Atlas Sound at High Dive, Seattle | 6 March 2008
I was walking home from the bus last night right around dusk and the sky over the Olympic Mountains was dark, but it was cracked open with bright sky showing through. I was listening to the Atlas Sound album Let The Blind Lead Those Who Can See But Cannot Feel and it was the perfect soundtrack for that ominous and majestic sky. Cut to the High Dive later that night and Bradford Cox saying ‘can you change the lighting, I feel like I’m in a sewer’. Cox comes across as a funny, amiable guy on stage. At one point he asked the audience what kind of music they were into, someone yelled out Slowdive, and then somebody yells Souvlaki Space Station. Cox, says, I don’t know them, and then the guy yells, “It’s a Slowdive Song”. Bradford deadpans, “I’m not really into shoegaze.”
Atlas Sound definitely has Slowdive like sound, but I thought it was the dub-like bass lines last night that kept reminding me of Slowdive. Don’t get me wrong the soaring effects laden guitars last night were very plentiful, but Atlas Sound were firmly grounded with an ace all girl rhythm section which made the songs really get into some hypnotic grooves. Between songs the band was all about goofing off, playing parts Collective Soul songs to hilarious affect and giving us a bit of a Chicago House Music send-up. They kicked off their set with post-rockish Cold as Ice and then stepped it up with an excellent version River Card, which was anchored by an excellent dub-bass line. Getting lost in the haze of guitar, I found the show coming to an end just as it seemed to be starting. I looked at my watch and realized that they’d played for a little more than an hour, essentially playing their entire album.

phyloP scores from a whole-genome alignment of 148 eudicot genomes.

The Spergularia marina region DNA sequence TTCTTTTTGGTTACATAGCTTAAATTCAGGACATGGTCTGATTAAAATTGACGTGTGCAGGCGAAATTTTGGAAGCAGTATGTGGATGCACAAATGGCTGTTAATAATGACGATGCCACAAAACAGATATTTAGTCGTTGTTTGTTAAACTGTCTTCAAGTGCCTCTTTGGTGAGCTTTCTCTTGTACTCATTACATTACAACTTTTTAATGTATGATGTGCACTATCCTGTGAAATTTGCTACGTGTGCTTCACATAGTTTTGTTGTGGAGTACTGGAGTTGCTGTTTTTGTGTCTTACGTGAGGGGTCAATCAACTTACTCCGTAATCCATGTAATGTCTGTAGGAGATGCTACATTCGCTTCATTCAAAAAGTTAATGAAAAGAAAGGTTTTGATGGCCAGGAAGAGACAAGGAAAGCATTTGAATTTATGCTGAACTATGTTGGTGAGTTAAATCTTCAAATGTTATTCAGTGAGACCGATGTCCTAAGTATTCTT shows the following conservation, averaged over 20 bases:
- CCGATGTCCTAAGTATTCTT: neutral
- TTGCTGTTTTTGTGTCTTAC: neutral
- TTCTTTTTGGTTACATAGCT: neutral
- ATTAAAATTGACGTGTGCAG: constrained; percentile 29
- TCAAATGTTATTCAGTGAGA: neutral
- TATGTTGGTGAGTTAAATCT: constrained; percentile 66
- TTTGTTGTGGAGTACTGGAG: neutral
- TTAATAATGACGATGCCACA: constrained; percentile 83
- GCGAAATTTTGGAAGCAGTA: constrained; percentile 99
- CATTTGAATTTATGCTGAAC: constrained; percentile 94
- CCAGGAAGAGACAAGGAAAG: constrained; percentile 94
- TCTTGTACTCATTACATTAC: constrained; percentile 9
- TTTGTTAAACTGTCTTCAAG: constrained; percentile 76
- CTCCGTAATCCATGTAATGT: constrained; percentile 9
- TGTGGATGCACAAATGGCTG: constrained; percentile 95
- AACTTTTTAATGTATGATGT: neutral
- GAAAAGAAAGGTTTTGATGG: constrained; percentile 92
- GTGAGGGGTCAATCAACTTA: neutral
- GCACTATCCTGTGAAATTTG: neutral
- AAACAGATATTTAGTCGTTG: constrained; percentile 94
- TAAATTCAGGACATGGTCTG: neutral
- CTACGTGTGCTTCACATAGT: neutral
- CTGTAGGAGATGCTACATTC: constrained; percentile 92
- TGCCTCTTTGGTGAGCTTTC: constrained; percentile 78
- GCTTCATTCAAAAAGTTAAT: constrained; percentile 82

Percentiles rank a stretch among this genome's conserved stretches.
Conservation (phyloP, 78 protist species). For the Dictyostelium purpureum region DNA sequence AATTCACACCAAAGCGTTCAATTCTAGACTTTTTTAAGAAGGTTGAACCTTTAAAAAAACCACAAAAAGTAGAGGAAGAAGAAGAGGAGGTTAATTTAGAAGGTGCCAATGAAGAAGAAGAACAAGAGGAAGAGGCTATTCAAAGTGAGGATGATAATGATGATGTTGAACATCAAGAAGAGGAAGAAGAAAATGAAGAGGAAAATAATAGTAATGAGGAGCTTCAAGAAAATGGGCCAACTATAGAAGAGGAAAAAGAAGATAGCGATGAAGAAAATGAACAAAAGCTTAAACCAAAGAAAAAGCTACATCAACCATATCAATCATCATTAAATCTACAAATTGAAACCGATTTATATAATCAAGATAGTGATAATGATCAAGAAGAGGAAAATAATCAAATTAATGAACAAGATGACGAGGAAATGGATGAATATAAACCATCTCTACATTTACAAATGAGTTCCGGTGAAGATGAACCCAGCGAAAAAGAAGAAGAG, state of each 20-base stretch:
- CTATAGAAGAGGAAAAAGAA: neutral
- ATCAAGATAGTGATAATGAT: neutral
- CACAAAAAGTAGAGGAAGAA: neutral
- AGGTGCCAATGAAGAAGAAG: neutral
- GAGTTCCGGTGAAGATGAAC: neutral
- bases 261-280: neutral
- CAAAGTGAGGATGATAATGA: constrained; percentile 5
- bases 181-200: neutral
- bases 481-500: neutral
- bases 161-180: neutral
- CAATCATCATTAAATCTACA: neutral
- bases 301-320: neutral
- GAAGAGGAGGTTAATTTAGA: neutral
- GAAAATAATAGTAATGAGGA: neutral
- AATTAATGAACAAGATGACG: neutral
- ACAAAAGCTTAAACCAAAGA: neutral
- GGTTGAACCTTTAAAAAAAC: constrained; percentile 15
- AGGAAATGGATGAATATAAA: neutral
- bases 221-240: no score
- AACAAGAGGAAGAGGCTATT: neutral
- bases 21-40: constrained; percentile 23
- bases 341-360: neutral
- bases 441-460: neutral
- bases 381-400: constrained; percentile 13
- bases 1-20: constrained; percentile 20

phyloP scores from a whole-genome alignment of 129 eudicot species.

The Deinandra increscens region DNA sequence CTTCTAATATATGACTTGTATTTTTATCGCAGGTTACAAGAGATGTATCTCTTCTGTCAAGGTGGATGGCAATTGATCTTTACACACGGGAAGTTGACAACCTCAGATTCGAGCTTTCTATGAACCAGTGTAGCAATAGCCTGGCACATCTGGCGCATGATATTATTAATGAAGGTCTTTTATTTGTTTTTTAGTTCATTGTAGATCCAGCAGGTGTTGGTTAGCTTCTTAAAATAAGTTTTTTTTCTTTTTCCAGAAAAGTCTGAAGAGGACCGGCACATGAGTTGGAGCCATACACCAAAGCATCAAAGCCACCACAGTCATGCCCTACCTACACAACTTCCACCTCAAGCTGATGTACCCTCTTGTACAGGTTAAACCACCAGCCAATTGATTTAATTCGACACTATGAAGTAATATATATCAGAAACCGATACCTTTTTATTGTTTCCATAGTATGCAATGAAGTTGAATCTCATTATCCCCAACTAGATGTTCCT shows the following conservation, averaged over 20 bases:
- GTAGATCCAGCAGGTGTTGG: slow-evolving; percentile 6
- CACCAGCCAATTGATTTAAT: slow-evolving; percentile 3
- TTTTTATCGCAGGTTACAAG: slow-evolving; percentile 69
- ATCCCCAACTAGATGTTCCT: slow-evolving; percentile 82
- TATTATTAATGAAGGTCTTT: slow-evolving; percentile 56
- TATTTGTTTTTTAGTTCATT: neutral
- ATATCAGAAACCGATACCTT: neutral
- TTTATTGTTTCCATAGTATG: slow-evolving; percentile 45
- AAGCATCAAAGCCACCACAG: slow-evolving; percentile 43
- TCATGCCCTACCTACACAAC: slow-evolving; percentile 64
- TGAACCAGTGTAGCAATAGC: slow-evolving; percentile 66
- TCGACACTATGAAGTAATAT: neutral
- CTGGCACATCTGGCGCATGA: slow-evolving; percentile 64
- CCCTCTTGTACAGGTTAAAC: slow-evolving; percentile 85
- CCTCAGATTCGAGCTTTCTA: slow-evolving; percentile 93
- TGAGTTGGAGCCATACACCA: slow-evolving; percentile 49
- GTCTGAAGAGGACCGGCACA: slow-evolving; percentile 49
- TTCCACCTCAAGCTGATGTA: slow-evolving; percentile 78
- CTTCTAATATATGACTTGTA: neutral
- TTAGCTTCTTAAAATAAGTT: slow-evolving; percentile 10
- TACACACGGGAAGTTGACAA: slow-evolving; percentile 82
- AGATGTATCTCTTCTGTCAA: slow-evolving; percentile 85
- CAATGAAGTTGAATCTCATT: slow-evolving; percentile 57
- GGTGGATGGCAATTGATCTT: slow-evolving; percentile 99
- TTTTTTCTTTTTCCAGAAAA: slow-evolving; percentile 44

mp3: Slowdive – Souvlaki Space Station (from Souvlaki)
I caught opener White Rainbow, which is Adam Forkner. He also plays guitar in Atlas Sound. Watching White Rainbow was kind of like watching paint dry. Forkner sat cross- legged on the floor cradling his guitar and surrounded by effects pedals and a small keyboard. He stayed in that position the entire time. He started off with an ambient hum, gradually adding sampled effects from his guitar and keyboard, and finally looped beat. The entire set was one long piece of music, kind of cool to hear, but watching it wasn’t the most exciting thing.